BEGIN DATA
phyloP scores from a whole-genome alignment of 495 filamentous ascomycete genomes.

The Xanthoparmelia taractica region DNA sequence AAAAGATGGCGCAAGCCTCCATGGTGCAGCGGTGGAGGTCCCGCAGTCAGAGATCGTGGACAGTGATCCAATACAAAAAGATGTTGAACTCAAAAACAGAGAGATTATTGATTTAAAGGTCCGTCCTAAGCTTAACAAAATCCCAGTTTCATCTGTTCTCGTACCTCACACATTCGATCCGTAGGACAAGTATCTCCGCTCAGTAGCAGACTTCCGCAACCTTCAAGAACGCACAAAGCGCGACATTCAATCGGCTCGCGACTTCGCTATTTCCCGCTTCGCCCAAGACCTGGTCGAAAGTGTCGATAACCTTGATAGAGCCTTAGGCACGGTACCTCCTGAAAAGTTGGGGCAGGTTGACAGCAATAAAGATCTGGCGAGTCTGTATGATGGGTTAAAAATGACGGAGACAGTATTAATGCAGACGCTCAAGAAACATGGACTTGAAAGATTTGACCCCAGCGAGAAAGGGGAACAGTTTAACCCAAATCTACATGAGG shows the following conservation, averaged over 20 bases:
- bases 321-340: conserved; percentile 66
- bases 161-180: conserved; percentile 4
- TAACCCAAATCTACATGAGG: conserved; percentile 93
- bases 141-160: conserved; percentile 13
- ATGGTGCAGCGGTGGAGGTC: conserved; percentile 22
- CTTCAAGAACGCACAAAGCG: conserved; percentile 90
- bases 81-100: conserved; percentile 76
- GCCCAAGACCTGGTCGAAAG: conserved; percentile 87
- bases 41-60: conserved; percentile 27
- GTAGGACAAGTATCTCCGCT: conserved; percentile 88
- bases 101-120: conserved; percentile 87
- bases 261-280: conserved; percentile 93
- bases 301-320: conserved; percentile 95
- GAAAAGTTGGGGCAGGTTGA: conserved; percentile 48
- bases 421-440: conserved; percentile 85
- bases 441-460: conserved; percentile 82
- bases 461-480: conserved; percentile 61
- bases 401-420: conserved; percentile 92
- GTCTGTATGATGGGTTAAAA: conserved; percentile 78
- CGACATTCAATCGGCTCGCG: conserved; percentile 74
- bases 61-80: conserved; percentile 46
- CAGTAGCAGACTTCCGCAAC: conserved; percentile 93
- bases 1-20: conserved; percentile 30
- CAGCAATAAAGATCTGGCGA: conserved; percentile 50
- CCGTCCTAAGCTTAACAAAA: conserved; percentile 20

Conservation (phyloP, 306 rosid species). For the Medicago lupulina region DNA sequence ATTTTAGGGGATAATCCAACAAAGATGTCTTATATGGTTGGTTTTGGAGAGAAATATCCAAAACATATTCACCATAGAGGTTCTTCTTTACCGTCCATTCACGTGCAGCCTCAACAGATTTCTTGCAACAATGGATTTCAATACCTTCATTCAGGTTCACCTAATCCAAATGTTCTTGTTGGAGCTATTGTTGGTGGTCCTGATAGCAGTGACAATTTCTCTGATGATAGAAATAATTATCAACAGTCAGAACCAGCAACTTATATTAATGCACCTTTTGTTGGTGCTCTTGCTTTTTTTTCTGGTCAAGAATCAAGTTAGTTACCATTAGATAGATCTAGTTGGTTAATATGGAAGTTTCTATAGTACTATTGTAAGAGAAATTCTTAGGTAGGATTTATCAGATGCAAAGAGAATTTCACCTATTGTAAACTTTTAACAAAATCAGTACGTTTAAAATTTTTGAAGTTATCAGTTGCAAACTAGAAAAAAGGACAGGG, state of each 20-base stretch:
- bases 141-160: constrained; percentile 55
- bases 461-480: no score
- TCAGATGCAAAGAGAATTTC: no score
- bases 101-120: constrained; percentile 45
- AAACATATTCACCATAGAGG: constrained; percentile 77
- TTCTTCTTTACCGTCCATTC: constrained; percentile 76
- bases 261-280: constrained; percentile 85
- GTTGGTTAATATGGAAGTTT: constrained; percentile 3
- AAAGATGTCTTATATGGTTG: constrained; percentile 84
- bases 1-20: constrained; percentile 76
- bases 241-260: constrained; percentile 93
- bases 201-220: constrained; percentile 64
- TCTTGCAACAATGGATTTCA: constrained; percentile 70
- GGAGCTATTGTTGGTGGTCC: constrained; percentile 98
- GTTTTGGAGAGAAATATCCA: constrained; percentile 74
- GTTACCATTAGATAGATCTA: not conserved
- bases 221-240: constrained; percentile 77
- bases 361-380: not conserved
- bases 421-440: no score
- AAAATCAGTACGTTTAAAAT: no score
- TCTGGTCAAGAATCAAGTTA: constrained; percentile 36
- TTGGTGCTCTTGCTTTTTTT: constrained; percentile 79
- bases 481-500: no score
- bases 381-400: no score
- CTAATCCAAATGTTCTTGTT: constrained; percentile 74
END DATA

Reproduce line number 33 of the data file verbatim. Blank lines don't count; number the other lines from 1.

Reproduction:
- AAACATATTCACCATAGAGG: constrained; percentile 77